Still, I think the new dashboard could have been designed with an option to change the background and text colors as well as the font size. Intelligent, beautiful design would have automatically matched the dashboard colors and font to the selected blog theme, with an option of using the standard dashboard.

Oh well, maybe next time WP will design a dashboard option for young people with good eyesight who aren’t clinically depressed. We blog too, after all. In the meanwhile? I suppose the rational decision would probably be to stop using WP. Of course, I’ve never been a fan of the rational mind.

There be dragons


This is Mount Snowdon. It’s in Wales, which is known for its dragons.  The last  dragon sighted in Wales was in the 1800s. Still, if you choose to go to Wales, you understand you may be set upon by dragons. Personally,  I travel to Wales frequently despite the dragons because I like Wales.

The cyberworld is a bit like Wales. There the copious sharing of personal information is normal because the majority of people there believe all data should be available and free — regardless of copyrights or laws or whatever. There is also an understanding that when traveling in that land one’s data might be taken (without consent) and shared (in violation of any and all laws).

That anyone, especially in the tech-savvy US, is shocked by Edward Snowden’s “revelations” or appalled by the NSA’s behavior is just silly. It presumes an expectation of legally enforced privacy in a world where everyone knows privacy and law enforcement don’t exist. Still, I suppose, for those few who were clueless, this is your wake up call: There be dragons.

For the record, I believe Snowden to be an idiot. But the real blame here is on the NSA — for hiring him.

Abnormally interesting or just abnormal?


Walking through the park, early Saturday morning, as the softball teams were warming up on a cold grey day, I heard a voice. It sounded like Jeremy Piven (but I’m sure it wasn’t). It was loud, NYC-accented, and coming from 30 feet away by the refreshment stand.

Coffee with milk and sugar, stirred three times.

I admit to a giggle. It’s a dollar coffee from a shack in a local park, not Starbuck’s. Stir it 3 times? Is 4 too many? Is 2 not enough? Can’t you even say the word please?

Poor man. He was perhaps trying to be cool, in that James Bond “Vodka martini, shaken not stirred” way. But at a 7:30 am Saturday  softball game? And girls softball at that. And the girls are only 10! It’s simply laughable.

I’m not sure why James Bond ordering a drink made in a specific way makes him abnormally interesting while Ballpark Guy ordering a coffee in a specific way makes him simply abnormal. They both know what they want and have no qualms about asking for it.

Fundamentally, I suppose it’s a lack of proportion. An upmarket guest making an odd request at an upscale casino is different from a city guy making an odd request at a suburban park snack shack.

Still it was nice to walk away and have breakfast with Regular Joe at a regular eatery.  One where asking for whipped cream on waffles is normal.Of course, asking for the whipped cream can to be brought to the table and left? A little less so. And covering the entirety of one’s waffles with whipped cream? Abnormal. Still, when his whipped cream goes flat and Joe resprays all his remaining waffleage? Okay, I admit it, that makes him abnormally interesting.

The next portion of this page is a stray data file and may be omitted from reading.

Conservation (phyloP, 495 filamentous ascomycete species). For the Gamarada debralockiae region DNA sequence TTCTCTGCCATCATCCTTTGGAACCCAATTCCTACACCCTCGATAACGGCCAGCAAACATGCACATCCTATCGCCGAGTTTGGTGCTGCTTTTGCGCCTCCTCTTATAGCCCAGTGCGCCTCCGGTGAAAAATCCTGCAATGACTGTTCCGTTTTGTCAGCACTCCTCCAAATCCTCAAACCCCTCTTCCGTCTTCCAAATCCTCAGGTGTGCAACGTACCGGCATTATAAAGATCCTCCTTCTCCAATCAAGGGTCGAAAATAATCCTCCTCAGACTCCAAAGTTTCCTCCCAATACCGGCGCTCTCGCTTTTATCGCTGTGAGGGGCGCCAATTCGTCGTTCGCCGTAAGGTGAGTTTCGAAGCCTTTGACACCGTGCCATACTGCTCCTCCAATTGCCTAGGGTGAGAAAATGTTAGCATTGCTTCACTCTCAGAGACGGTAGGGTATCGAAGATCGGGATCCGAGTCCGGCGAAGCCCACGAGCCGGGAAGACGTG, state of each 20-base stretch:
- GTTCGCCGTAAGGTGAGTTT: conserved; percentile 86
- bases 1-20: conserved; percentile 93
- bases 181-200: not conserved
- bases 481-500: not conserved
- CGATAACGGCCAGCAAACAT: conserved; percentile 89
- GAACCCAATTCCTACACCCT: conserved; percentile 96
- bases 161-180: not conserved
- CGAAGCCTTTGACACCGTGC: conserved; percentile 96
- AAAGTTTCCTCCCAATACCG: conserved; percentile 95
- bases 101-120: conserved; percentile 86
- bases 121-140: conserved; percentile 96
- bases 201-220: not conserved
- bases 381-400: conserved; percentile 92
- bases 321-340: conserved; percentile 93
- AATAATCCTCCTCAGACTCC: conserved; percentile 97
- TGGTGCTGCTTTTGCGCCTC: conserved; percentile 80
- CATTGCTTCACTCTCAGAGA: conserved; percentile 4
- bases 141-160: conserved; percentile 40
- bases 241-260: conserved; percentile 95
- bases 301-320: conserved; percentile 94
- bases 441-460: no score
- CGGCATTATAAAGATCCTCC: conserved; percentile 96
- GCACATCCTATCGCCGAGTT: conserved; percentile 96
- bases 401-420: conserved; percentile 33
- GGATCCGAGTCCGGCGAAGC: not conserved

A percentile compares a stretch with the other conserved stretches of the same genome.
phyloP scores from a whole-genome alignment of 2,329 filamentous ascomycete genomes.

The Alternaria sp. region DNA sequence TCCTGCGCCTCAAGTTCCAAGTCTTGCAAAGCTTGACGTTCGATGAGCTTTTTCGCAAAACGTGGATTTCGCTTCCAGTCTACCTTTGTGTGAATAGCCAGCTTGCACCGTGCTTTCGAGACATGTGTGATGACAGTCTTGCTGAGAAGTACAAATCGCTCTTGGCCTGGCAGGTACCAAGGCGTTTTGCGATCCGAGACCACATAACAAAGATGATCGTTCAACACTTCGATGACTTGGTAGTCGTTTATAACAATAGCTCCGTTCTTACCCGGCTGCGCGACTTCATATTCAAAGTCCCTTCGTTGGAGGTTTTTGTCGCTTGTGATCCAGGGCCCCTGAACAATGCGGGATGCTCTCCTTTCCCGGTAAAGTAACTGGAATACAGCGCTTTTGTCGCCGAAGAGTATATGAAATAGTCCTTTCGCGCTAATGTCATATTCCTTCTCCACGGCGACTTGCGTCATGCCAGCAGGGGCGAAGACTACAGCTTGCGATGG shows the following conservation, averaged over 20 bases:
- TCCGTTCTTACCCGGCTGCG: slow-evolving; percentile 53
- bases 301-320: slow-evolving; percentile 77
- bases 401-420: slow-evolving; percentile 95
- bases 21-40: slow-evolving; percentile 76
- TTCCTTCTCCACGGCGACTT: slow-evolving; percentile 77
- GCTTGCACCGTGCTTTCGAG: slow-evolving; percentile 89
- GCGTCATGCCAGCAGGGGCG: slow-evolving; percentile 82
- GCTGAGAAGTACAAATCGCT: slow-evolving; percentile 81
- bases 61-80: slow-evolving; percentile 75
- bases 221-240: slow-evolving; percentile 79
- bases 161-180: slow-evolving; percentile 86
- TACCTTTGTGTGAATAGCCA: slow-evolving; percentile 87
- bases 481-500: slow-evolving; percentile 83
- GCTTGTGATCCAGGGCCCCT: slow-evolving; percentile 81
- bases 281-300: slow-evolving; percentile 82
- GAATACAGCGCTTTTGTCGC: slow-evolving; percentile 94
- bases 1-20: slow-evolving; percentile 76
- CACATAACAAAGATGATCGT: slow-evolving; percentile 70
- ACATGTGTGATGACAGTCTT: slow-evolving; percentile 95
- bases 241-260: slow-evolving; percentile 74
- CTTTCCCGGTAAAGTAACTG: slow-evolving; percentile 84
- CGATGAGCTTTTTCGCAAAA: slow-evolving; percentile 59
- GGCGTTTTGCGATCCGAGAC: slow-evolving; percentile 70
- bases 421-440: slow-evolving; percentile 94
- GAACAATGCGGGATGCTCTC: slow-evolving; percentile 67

Phoning It In

My phone fell apart the other day. I won’t go into details, but it’s demise did involve a hacksaw.

Suffice it to say, I took it as an opportunity to get a new phone — a casio ravine, which is built for abuse, won out over the more delicate iPhone 4. Better yet, I got a new ringtone.

With the help of a creative commons recording on and, I was able to create a 27 second excerpt from Boccherini’s Passacalle (used in the video above).

There were other things I might have used, but  I wanted something cheerful and upbeat. Too, I’d just seen Russell Crowe in an advert for Man of Steel. That made me think of Master and Commander, which uses this piece by Boccherini.

I really like my new tune. But, as I look at my phone now, listening to my ringtone, I start thinking about Master and Commander, and men in uniform, and then Superman, and . . . .

In an age without phone booths, where will the Man of Steel change?

Left holding the bag?

By that wonderful artist, Karin Jurik!

By that wonderful artist, Karin Jurik!

I love language. Sometimes I hear a phrase and my mind just wanders off on a ramble through the halls of verbiage (my favorite hangout after museums). Today it all began with someone saying bag lady.

A bag lady is a homeless woman. But a bag man collects money for criminals.

Carpetbags are beautiful. But carpetbaggers, not so much.

Sandbags are great in a flood. Being sandbagged, totally different.

Saddlebags can go either way, depending on whether you own a horse!

Sleazebags, scumbags, dirtbags and doucebags should all be avoided.

Moneybags are always nice to have around though.

Windbags are often a deadly bore. But airbags are a lifesaver.

Getting mailbags? Lovely!

Packing travel bags? Oh such fun!

Playing with beanbags on the beach? Awesome.

Ok, must grab my ol’ kitbag.

Meeting an old friend to share a baguette (the bread, not a diamond)!